2.   any act of sexual intercourse that is forced upon a person.

 3.   statutory rape.

 4.   an act of plunder, violent seizure, or abuse; despoliation; violation: the rape of the countryside.

 5.   Archaic . the act of seizing and carrying off by force.

verb (used with object

6.   to force to have sexual intercourse.

 7.   to plunder (a place); despoil.

 8.   to seize, take, or carry off by force.

verb (used without object)

9. to commit rape.

Origin:

1250–1300;  (v.) Middle English rapen  < Anglo-French raper  < Latin rapere  to seize, carry off by force, plunder; (noun) Middle English  < Anglo-French ra ( a ) p ( e ), derivative of raper

Now, after that note, you may have second thoughts about taking the children but I say take them and discuss. Children, just as adults do, take in what they take in and leave with their own thoughts, feelings and unique responses to what they’ve seen. What is theatre if it’s not for challenging us, urging us to re-think long-held beliefs and core community values? And what is its worth if we can’t update it to make it relevant and tell our age-old stories in entirely new ways if necessary, in order to reach entirely new audiences? This is an age-old tale told very simply and it requires a simple rewrite.

The Fantasticks contains darker moments because life contains darker moments. G.K Chesterton said that fairy tales do not tell children the dragons exist. Children already know that dragons exist. Fairy tales tell children the dragons can be killed. With so much of the English language undergoing similar change, I think it far better to discuss the issue, contexualising it each time something comes up.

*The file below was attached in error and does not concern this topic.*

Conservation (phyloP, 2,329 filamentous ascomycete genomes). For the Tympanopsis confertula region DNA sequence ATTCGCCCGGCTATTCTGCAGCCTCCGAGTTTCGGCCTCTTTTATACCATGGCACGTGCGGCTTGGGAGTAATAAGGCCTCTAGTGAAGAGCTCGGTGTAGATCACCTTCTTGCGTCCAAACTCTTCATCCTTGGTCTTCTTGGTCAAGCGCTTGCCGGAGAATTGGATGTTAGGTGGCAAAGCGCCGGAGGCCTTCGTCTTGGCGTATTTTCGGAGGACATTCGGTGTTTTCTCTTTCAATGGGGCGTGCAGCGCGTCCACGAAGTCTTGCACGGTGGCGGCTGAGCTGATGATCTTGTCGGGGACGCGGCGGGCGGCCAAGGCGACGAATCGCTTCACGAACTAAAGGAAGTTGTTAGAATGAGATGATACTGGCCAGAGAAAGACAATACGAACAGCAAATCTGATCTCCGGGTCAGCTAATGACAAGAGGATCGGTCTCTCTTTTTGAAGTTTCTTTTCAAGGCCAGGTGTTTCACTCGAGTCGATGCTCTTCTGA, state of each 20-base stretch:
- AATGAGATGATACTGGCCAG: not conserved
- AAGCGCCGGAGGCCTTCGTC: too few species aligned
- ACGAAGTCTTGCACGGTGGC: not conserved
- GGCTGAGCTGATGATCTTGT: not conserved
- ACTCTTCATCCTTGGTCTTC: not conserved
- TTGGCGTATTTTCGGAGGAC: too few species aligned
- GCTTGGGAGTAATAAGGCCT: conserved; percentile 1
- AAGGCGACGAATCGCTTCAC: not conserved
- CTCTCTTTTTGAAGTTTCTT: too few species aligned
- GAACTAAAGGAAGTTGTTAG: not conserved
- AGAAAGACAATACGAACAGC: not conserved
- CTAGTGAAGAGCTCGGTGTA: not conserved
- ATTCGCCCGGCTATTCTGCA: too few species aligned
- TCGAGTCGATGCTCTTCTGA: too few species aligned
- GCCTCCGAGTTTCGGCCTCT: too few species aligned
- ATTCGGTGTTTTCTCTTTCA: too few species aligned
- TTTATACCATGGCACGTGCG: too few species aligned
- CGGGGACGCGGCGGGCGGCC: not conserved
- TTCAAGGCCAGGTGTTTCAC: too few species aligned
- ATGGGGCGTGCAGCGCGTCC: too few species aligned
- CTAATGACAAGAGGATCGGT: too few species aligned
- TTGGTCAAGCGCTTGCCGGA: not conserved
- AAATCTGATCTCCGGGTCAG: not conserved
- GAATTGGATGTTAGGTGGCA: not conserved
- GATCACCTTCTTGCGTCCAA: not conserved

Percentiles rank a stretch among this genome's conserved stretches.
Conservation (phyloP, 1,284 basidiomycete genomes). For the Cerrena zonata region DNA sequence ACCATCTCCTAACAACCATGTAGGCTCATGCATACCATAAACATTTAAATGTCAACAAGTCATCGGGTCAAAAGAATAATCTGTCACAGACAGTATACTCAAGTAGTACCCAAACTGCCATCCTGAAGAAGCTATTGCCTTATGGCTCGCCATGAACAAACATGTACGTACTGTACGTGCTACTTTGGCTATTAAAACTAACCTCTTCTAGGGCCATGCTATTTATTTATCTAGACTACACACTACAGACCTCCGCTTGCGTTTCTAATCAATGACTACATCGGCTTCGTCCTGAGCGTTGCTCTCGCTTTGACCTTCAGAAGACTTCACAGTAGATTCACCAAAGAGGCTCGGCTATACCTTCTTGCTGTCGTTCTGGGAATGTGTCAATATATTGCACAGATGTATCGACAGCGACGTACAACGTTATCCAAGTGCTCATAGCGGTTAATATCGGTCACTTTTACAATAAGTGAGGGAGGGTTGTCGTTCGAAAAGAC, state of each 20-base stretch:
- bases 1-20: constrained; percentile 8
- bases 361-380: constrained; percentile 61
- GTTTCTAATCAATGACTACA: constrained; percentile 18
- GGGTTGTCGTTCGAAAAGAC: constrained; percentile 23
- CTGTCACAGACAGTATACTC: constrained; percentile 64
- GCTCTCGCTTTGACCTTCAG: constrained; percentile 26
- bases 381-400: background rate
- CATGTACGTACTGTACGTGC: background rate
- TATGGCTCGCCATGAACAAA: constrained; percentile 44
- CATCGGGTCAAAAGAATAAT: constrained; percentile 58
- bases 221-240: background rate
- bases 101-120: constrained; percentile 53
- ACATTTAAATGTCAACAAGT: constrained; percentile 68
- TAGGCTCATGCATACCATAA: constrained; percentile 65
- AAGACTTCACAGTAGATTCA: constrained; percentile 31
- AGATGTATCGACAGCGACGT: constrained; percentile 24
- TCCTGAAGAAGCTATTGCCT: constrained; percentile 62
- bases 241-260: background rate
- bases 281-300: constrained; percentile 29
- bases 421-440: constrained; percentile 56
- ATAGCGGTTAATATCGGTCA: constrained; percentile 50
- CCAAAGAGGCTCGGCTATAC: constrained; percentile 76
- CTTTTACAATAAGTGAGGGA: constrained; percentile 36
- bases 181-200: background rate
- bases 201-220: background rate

Try to Remember, regardless of how we respond to the rape/abduction notion, this is the world’s longest running musical! Of course it should continue to be seen and enjoyed.

The update/note…

After the Sunday matinee, Director, Ian Mackellar, decided to change the word “rape” to “raid”, having received enough feedback from cast members and audience about its contextualisation, to reconsider the inclusion of the word. He felt the word was not being accepted for the reasons discussed above. So now you can happily take the kids and know that there is one less worldly issue to discuss (don’t put off that conversation for too long though!).

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2 Responses to “The Fantasticks”


  1. 1 Margart Courtney
    September 26, 2012 at 12:56 pm

    Well done Xanthe. A very fair review and it is good that the word is now being changed. Everyone will be happy!

  2. 2 Rae Smart
    October 8, 2012 at 9:55 am

    Thank you for taking the stand on the word RAPE. We need to call it as it is. Another tick on the language misuse to be sensitized by an Author. And roses to the Ian Mackellar for heeding the message.